Mere miles from the trial of George Floyd’s killer, the shooting of Daunte Wright is a tragic reminder of why the Black Lives Matter movement is still so necessary, writes Terina Hine
The ugly spectre of US policing returned to Minneapolis again on Sunday afternoon, when Daunte Wright was stopped by police and shot dead.
Poignantly timed, in the middle of the high profile trial of the officer who killed George Floyd just a few miles away, another young, black man was pulled over by the Minneapolis police and ‘accidentally’ shot.
In parts of the US police kill black people at a rate six times higher than they kill white people. As police forces are not required to provide data, statistical evidence has been compiled by campaigners - mostly since the birth of the BLM movement - and although not exact, the picture is clear: the US police do not think black lives matter.
It will be of little comfort to the family of either George Floyd or Daunte Wright to learn that it is in the northern Midwest - where Minneapolis, Minnesota lies - where the differences are most stark. In Minnesota more than 55 black lives have been lost during interactions with the police since 2002.
About 1,000 people a year are killed by law enforcement officers every year in the US - most go unpunished. The trial of Derek Chauvin for the killing of George Floyd is a rare event. Since 2005, 121 officers have been arrested for murder or manslaughter for on-duty killings, of these only 44 have been convicted and many for a lesser charge.
Chauvin is facing murder and manslaughter charges for the killing of George Floyd. He has pleaded not guilty. After 11 days of prosecution evidence, this week the defence will present their case. It is expected that the trial will end next week.
So far we have heard testimony from a number of medical professionals who state Floyd did not die from heart failure or drug abuse as asserted by the defence, but as a result of lack of oxygen due to "the restraint and positional asphyxiation that he was subjected to". In addition eight members of the Minneapolis police have testified for the prosecution, including the city’s police chief.
It is common in cases of police killings for the defence to cite the pressure of split-second decision making in a life-or-death situation, and this case is no exception. The defence claim that Chauvin and his fellow officers faced a hostile mob, but this is not what the video evidence reveals - instead it shows Chauvin’s knee digging into Floyd’s neck ‘like a vice’ for almost nine minutes while bystanders plead with him to stop and Floyd struggles for breath.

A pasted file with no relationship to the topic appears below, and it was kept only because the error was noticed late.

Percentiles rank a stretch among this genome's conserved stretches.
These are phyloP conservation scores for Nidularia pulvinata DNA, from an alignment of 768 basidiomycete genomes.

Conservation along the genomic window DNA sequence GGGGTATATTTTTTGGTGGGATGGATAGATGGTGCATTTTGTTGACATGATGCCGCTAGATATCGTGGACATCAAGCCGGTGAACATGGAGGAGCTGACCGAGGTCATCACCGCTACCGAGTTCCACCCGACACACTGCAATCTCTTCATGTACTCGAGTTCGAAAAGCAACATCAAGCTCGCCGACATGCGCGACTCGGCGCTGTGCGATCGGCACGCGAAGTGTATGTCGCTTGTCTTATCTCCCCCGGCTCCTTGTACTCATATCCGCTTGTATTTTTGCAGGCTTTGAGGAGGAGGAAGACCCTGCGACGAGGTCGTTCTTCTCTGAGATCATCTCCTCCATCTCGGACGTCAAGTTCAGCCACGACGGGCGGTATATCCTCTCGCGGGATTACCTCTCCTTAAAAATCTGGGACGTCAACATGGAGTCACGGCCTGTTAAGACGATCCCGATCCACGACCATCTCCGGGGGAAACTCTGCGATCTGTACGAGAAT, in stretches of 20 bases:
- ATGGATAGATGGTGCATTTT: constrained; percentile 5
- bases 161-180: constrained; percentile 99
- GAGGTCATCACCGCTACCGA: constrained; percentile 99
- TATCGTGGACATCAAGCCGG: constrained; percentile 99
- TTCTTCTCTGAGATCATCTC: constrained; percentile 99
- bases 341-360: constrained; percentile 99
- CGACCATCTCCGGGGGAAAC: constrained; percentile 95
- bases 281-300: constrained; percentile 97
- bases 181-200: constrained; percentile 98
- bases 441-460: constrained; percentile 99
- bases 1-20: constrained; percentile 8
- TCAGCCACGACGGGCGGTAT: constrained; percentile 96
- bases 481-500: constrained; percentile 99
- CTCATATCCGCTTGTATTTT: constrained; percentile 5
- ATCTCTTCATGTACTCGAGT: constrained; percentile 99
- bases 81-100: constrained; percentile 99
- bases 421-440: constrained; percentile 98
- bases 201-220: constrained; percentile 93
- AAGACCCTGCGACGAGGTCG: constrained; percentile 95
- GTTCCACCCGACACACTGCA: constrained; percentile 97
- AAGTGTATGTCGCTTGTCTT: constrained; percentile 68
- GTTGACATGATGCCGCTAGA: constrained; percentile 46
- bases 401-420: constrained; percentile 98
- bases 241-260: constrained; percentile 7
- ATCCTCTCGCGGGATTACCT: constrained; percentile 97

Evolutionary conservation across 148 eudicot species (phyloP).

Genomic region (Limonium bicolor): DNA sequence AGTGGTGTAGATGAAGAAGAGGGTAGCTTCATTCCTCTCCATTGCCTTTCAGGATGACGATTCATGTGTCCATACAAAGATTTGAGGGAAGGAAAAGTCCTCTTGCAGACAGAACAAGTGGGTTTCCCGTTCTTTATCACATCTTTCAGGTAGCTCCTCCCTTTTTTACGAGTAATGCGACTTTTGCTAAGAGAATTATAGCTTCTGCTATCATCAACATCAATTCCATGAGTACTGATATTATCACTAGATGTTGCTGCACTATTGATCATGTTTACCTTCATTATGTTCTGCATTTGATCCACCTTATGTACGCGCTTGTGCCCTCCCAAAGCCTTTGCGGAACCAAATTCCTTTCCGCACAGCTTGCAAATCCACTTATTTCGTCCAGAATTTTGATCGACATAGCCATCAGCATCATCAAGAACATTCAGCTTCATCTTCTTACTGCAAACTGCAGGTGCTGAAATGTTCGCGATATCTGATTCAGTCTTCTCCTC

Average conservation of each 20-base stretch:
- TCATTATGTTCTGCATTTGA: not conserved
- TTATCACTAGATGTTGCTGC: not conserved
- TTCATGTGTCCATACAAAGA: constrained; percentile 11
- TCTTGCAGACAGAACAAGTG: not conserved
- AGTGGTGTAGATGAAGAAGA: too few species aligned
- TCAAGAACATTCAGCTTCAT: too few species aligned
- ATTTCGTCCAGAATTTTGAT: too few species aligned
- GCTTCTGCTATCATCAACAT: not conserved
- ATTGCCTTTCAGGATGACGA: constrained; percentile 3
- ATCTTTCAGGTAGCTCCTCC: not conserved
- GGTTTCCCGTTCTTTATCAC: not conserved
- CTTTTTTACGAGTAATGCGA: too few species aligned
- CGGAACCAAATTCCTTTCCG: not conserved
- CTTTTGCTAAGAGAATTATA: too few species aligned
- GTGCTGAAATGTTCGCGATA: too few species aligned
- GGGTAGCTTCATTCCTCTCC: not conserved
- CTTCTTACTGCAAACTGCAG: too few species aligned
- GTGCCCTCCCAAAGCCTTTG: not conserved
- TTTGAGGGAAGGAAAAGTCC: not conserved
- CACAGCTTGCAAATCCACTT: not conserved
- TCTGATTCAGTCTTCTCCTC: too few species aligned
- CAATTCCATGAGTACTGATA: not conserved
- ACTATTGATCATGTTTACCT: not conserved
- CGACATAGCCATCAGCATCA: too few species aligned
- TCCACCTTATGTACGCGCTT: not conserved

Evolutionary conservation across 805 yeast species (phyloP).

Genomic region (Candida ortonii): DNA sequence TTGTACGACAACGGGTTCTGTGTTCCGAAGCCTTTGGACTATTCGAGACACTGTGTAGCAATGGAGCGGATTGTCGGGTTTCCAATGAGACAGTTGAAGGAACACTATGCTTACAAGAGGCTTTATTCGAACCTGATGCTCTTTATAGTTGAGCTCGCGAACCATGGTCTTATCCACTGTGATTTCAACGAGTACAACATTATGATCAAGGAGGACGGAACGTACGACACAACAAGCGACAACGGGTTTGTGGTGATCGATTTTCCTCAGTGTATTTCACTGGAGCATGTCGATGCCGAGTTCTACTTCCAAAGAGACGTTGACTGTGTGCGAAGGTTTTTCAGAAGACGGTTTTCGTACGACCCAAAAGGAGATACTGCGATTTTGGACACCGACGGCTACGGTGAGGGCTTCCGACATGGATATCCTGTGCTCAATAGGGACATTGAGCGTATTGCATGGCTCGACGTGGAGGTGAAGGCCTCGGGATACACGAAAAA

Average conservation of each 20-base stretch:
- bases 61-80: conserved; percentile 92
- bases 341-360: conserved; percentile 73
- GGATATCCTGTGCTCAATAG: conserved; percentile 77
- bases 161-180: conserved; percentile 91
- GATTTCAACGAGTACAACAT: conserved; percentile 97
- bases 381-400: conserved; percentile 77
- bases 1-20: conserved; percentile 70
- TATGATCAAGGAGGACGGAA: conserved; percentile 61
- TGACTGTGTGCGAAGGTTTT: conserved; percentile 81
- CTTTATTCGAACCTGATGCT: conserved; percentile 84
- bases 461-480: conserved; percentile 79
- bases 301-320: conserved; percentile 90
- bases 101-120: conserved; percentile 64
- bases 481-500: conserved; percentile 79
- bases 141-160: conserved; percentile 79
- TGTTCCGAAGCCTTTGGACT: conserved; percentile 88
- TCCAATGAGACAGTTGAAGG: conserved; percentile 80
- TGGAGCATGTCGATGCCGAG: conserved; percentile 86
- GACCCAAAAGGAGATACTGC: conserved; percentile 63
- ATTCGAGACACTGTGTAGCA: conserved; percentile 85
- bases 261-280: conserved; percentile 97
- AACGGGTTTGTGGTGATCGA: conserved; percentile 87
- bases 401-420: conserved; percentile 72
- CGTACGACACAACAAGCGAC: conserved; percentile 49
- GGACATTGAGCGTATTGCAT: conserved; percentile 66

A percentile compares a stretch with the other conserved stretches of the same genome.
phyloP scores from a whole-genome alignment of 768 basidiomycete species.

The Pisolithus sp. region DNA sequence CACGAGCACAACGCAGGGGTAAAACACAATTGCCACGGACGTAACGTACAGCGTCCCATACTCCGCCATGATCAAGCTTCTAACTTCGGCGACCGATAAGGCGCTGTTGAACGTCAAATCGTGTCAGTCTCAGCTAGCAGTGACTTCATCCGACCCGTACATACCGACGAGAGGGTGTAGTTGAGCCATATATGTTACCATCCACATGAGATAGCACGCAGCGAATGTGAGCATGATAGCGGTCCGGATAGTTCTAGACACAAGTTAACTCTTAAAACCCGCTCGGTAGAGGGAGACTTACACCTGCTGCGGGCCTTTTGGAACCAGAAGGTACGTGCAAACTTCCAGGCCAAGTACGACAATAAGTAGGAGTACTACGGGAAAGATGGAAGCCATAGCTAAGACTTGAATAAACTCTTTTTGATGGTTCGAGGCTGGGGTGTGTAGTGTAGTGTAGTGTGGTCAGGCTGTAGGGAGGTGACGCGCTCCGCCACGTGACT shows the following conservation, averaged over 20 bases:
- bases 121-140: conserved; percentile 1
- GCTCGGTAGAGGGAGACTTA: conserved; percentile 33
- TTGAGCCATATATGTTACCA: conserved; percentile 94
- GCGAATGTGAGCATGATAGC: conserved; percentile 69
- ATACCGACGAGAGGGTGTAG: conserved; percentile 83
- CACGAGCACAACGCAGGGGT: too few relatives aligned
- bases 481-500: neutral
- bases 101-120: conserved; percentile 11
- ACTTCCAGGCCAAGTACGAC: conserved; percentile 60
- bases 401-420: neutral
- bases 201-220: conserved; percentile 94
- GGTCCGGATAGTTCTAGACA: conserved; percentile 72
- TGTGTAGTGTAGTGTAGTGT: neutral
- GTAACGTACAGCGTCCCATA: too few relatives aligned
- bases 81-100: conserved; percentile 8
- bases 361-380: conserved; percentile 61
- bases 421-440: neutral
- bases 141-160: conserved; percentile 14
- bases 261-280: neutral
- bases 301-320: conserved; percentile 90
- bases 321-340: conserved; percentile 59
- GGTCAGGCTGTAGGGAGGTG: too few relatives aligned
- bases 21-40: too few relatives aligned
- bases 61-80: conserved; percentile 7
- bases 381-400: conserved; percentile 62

It is hard to see how Chauvin could walk free at the end of the trial, but history warns against complacency. It is rare for US police officers to be charged for murder in the line of duty, it is rarer still for them to be convicted.
But it is also true that trials do not happen in isolation, and the noise from the streets can sometimes filter through. The latest shooting has reignited protests against the police, and while protesters were met with riot police deploying tear gas, pepper spray and rubber bullets, Chauvin’s defence team tried to argue current protests could skew the verdict and requested the jury be sequestered. The judge denied the request.
Given the current atmosphere in Minneapolis a not-guilty verdict would add paraffin to a fire already burning out of control.
But a backlash against protesters, and the BLM movement in particular, is gathering force across the US. The success and growth of the BLM movement has resulted in a Republican-led crackdown on the right to protest.
So far 29 Republican states have made moves to introduce anti-protest laws. Swathes of new bills are being pushed by state legislatures - from Virginia to Washington State - in what has been described as a ‘tsunami’ of attacks on the right to protest. A gathering may be declared a ‘riot’ and participants charged with a felony - with convictions leading to imprisonment and a bar from holding public office. The message is clear - those who protest do so at their peril.
Whatever the outcome of the trial, one thing is certain: the killing of George Floyd was not the act of a single rogue officer any more than the killing of Daunte Wright was a one-off accident. Both deaths, and the hundreds that preceded them, are the result of a deeply racist and corrupt police force.
And as long as the killings continue so too will the protests. For the past two nights the streets of Minneapolis have echoed to the sounds of police crying “Move back!” while the crowd chants back “Hands up! Don’t shoot!” The BLM movement is needed as much as ever, it should not and will not be silenced.
 Data complied by Bowling Green State University of Ohio.
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